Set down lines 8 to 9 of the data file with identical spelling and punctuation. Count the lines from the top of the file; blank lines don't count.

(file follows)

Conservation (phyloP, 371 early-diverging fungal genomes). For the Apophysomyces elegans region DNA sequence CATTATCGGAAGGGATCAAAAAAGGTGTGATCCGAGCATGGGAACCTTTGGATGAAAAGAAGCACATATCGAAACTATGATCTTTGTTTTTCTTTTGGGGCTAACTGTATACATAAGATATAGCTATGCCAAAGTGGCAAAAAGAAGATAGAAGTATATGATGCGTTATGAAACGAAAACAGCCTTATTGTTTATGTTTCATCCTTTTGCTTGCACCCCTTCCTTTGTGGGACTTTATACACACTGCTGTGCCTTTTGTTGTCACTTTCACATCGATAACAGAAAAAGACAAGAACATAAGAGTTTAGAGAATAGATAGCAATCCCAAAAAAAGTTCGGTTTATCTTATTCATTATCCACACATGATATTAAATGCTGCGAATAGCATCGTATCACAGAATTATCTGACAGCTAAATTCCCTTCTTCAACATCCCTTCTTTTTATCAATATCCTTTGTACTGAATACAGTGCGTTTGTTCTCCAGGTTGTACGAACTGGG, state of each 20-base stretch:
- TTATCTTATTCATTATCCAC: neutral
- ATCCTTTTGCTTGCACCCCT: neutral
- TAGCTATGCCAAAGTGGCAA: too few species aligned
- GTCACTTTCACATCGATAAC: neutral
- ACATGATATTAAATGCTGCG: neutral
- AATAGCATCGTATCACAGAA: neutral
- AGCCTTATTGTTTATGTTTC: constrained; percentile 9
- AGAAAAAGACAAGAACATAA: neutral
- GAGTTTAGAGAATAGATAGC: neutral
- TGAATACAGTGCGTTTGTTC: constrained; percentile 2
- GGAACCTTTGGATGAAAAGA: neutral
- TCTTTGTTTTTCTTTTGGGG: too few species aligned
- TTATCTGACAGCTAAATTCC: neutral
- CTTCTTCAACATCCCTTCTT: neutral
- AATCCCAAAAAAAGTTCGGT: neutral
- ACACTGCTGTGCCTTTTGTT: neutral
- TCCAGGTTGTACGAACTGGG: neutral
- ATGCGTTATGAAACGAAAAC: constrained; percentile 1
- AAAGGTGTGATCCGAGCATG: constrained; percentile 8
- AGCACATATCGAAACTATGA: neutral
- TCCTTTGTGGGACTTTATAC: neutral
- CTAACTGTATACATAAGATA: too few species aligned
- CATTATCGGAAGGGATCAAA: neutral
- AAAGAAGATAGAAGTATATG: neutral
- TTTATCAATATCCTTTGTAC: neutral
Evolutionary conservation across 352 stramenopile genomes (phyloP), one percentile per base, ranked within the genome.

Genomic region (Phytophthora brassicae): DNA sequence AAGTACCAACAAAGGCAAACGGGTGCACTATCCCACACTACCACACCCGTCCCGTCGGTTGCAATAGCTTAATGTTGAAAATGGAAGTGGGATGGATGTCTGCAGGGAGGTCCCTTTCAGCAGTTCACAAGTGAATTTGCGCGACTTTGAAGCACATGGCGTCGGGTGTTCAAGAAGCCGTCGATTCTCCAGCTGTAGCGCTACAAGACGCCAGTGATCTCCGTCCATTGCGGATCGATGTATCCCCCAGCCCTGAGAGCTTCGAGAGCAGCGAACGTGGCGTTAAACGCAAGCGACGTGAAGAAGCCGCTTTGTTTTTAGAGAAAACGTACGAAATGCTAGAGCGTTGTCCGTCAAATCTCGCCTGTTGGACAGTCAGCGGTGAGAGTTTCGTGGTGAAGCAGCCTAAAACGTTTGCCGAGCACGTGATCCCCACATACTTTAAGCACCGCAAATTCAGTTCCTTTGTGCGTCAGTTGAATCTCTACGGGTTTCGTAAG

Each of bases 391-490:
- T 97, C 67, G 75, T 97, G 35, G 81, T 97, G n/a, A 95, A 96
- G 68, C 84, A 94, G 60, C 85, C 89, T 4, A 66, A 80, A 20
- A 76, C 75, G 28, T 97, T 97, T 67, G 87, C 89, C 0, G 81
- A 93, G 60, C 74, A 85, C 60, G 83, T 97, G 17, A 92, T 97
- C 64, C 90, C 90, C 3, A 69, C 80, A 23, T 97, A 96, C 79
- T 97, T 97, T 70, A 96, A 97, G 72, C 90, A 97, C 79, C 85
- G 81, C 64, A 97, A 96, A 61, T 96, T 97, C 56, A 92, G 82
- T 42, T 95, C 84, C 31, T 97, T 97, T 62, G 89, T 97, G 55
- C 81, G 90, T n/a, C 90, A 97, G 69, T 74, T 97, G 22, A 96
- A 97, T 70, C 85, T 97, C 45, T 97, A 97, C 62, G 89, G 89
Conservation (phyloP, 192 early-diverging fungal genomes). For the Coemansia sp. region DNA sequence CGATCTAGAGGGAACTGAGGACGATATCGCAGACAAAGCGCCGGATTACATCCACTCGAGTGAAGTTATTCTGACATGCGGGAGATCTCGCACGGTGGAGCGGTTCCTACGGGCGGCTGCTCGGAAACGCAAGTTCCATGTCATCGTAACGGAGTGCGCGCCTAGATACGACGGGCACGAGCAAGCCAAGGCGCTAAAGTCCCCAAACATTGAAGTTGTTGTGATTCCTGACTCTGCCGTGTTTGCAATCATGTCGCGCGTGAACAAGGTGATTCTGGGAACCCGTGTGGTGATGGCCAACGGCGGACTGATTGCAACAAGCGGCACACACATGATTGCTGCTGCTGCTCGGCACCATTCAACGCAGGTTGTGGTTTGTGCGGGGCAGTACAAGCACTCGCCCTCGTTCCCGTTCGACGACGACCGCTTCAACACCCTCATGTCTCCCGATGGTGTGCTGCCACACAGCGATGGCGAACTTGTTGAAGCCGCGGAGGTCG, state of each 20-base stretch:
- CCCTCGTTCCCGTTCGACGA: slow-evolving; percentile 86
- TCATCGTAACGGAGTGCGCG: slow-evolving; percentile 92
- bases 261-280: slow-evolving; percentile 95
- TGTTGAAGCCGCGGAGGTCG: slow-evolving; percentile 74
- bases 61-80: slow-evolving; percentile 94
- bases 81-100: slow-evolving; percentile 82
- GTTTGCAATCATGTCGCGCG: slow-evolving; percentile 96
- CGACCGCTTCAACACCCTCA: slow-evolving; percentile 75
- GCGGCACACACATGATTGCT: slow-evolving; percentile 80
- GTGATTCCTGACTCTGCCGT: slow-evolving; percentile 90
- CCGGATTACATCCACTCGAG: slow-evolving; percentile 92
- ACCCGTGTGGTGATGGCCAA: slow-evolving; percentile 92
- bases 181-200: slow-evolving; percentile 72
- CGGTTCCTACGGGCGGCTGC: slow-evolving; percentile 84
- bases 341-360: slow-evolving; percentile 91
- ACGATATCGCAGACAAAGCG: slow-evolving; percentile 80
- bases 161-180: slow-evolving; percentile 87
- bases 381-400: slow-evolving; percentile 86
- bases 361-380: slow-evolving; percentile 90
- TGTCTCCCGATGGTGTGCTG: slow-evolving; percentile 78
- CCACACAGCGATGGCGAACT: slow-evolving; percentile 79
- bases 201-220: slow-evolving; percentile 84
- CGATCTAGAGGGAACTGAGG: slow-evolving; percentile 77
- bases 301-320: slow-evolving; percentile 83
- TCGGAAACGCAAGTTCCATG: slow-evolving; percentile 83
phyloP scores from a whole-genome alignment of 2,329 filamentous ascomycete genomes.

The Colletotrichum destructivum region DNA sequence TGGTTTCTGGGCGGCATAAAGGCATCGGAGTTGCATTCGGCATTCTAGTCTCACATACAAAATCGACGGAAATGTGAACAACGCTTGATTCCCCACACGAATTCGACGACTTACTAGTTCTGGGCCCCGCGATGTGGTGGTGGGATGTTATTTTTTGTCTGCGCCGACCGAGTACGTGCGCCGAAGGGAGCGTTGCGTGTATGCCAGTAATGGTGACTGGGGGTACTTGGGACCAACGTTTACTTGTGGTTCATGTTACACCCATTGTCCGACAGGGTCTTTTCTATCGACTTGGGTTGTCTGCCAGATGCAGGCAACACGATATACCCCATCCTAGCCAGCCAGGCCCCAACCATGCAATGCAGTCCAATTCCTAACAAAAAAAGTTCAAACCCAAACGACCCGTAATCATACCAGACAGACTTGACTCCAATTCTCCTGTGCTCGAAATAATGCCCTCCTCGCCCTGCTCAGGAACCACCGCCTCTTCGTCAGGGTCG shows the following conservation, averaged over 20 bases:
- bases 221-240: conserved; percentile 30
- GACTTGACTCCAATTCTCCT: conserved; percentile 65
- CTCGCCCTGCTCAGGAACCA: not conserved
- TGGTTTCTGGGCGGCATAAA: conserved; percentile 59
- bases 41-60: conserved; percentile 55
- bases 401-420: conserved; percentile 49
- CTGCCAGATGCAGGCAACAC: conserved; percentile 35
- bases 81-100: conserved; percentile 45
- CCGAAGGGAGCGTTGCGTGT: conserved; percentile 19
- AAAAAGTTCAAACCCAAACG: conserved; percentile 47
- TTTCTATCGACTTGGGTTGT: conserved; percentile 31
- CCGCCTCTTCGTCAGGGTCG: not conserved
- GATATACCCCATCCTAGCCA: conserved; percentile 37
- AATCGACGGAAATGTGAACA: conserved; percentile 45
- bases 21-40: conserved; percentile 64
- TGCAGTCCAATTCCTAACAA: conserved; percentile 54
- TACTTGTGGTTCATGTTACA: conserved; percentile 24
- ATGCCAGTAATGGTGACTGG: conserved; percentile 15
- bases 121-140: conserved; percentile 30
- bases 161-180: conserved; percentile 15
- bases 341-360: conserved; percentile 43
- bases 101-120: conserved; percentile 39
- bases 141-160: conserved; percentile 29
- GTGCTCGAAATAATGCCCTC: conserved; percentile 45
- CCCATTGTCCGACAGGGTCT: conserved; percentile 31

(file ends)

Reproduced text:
- AGCCTTATTGTTTATGTTTC: constrained; percentile 9
- AGAAAAAGACAAGAACATAA: neutral